Real Nerdy

Let’s Talk About It: The JRPG Series that isn’t Final Fantasy, Star Ocean, or Persona

So I realize that I’ve been playing a lot of Persona 5, but now that I’m done with a second playthrough, I might as well write about another franchise, one that, while it gets attention, needs some more attention. I’m talking about the Tales series. While I consider myself a slave to Square Enix if only for Star OceanFinal Fantasy, and Kingdom Hearts, if we’re to account each series individually, the Tales series is the franchise I’ve played the most titles for. At one point during college I considered myself a nut for Bandai Namco because I played at least one Tales game every year: Vesperia (for a second time) in 2011 with one of my friends, Graces f  (first time) in 2012, Vesperia (third time, but first time with the Japan only PS3 version) in 2012, Abyss (first time) in 2013, Xillia (first time) in 2013, Symphonia and Symphonia 2: Radiant Dawn (both for the first time) in 2014, Xillia 2 in 2014, Hearts R in 2014 (jeez, I was busy playing games in 2014), and after graduating from undergrad I played Zestiria in 2015. If you couldn’t tell from the amount of games I listed in the about three year span of time, I really used to dig Tales games (though for some reason I’ve yet to play Beseria and I really blame that on saving up for a Nintendo Switch). One of the elements I’ve really enjoyed about the Tales series has been its gameplay. While, until FFXVFinal Fantasy has never been my cup of tea, because I don’t really like turn based combat, and Star Ocean has always been a bit too rigid in combat (exception being and II), I’ve always enjoyed the fluid gameplay of Tales games and the combos you can unleash.


Even though I have never been able to fully do what this guy is doing in the video, the point that I could make combos based off of moves and mix and match have always been the fun aspect of Tales games. You get to figure things out and customize techniques to your play style.

Unlike Kingdom Hearts you can play as more than one character, if you so desire, but not change the perspective of the narrative because of it. And I would compare the Tales series to Persona somehow, but they feel too distant for me to do it and I feel as though I wouldn’t do either justice. And I’m not dissing (intentionally at least) the other series’, but rather saying that I quite enjoyed Tales games because they didn’t do or were different from other series’ I also enjoyed.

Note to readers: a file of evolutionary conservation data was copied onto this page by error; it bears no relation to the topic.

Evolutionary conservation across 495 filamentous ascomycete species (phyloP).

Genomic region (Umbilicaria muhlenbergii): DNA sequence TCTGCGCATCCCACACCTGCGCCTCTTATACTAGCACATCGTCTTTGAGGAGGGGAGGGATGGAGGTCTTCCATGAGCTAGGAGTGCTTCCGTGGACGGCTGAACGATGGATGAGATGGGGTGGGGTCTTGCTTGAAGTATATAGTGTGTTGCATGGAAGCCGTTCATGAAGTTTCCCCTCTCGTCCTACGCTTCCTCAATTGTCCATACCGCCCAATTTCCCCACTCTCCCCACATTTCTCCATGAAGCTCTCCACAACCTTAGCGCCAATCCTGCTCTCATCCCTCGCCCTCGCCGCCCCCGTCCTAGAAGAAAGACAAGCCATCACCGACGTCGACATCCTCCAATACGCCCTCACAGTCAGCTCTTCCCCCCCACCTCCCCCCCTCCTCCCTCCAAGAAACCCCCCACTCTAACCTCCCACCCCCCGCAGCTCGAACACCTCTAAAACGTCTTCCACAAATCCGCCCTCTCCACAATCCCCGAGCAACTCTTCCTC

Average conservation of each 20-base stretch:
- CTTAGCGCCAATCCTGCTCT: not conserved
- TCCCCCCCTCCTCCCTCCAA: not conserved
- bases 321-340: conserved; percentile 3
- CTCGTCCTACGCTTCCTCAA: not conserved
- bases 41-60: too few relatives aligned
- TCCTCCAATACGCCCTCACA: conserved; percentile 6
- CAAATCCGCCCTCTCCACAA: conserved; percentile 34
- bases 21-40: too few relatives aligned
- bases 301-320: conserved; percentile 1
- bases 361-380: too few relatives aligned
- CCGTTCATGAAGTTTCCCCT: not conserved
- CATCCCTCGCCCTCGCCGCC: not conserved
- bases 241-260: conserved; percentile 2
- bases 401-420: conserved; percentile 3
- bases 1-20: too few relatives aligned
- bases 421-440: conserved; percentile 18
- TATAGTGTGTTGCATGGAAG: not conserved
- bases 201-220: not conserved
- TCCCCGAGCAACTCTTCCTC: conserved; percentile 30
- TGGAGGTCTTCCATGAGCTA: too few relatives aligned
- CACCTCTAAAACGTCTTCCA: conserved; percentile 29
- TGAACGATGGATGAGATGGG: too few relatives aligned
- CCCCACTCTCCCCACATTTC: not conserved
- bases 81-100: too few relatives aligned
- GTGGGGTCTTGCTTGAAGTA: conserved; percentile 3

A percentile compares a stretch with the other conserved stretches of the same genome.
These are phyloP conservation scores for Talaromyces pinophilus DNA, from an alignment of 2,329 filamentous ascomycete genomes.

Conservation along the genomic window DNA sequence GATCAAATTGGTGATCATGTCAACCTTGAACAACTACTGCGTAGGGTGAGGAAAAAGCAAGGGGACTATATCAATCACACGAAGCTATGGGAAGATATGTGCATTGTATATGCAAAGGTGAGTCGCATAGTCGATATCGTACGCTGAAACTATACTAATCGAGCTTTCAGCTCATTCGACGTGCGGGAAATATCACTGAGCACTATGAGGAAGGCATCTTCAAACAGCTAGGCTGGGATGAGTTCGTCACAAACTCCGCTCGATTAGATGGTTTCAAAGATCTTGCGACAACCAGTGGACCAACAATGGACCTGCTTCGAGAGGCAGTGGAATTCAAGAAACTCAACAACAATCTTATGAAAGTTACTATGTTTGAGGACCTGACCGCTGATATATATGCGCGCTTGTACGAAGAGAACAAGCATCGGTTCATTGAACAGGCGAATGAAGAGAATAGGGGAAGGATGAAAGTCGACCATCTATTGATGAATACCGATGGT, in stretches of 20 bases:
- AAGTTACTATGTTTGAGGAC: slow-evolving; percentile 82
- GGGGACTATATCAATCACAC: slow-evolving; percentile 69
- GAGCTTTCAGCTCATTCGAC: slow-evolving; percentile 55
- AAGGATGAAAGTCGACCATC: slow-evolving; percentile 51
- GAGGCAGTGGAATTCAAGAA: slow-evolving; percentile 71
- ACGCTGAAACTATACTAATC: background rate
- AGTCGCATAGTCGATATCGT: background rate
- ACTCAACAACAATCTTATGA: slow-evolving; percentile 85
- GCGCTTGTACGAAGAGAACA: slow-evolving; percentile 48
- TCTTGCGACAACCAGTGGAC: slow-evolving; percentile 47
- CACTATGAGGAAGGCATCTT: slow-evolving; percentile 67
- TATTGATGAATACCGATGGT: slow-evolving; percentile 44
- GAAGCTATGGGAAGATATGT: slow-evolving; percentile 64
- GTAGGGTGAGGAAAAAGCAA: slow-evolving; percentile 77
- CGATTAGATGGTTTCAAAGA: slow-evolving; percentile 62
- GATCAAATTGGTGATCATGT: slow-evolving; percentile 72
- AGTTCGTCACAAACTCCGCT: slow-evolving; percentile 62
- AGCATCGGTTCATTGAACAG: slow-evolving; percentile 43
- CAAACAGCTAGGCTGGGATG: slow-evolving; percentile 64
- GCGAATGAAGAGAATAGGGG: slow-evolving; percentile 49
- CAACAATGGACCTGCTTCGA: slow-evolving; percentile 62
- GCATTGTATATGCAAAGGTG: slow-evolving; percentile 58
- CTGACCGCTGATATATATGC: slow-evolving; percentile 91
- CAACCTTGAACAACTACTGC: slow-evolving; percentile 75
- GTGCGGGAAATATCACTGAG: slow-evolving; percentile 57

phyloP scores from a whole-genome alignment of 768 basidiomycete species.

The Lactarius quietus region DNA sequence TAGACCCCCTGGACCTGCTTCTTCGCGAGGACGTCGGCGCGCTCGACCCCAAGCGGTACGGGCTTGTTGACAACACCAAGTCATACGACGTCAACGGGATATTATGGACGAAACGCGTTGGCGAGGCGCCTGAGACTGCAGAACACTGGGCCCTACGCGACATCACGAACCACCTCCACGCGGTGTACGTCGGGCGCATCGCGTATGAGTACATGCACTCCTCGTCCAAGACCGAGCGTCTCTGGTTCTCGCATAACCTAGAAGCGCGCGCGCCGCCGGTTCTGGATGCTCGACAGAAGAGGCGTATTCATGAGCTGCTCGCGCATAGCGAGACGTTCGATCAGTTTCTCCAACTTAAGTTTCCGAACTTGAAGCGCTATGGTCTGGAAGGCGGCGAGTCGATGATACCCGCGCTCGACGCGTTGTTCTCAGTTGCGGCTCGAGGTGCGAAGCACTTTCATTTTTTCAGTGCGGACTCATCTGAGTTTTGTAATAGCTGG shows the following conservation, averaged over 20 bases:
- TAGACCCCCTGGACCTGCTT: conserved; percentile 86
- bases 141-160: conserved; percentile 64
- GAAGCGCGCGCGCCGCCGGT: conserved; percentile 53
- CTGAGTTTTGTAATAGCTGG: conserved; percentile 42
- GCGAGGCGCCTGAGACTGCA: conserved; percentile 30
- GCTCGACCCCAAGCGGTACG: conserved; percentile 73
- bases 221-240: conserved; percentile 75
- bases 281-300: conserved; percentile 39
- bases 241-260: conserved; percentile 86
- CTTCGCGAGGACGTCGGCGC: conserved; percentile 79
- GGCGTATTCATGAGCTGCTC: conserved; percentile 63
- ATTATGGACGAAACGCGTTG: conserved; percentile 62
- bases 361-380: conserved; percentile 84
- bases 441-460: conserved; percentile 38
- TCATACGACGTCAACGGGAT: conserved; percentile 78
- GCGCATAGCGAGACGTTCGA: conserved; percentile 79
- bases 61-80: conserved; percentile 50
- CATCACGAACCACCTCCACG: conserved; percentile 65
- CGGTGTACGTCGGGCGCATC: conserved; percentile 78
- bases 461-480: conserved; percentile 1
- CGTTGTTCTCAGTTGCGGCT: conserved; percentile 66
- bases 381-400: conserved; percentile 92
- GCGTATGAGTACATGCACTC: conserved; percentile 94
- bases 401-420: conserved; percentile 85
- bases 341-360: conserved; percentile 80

And because I’ve played a good number of Tales games, I’d like to list my top five Tales games out of the games I’ve played.

5) Tales of  Symphonia

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So this will clearly piss people off because Symphonia is like the Final Fantasy VII of Tales games. People remember this game as one of their first Tales experiences either on Gamecube or PS2. They remember the enthralling story, the lovely characters, the wonderful conflict of it all. They’ll never stop blabbering about the opening theme for the game. And while I agree that this flagship entry had a lot of great qualities, I must admit that I probably played this game late, not having played it until the remaster on the PS3. Had I played the game when it first released and enjoyed the controls as an eleven year old, still leaning into a the JRPG fandom, I might have put this particular entry higher up, motivated by the nostalgia I had for wonderful characters, but unfortunately I don’t. And while we’re at it, no. Sheena isn’t best girl. Zelos Wilder is.

4) Tales of Xillia

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From the moment I finished Graces f, I had been awaiting the release of Tales of Xillia, it looked way too cool to me. I enjoyed the split character narrative and that you could change your perspective based off the character you choose at the beginning. I chose Jude Mathis the first time I played. Never in a JRPG had I seen a main protagonist use gauntlets instead of a sword, his combos were amazing, and I enjoyed the snap vanish that he could do to evade and counter enemies. I quite enjoyed the battle system of the game. It felt like a combination of Vesperia and Graces f. And the game was also the first entry where there weren’t chibi models. Everything was in full figures. The narrative pulled me for a loop as I continued to wonder where the series would go next and it kept building to grander and grander feats in a process that actually felt organic. I mean the climb from small scale enemies to a god seems large, but the progress was natural which made Xillia 2 a bit of a weirder game because you could tell the characters had been nerfed. But through this game you got a compelling story in which both protagonists played an integral role to the narrative and the moment around the middle/ climax of the game where the group splits up is amazing and exactly what drama should be for games. What I’m saying is that I loved this game, but not as much as the next three entries.

3) Tales of Graces f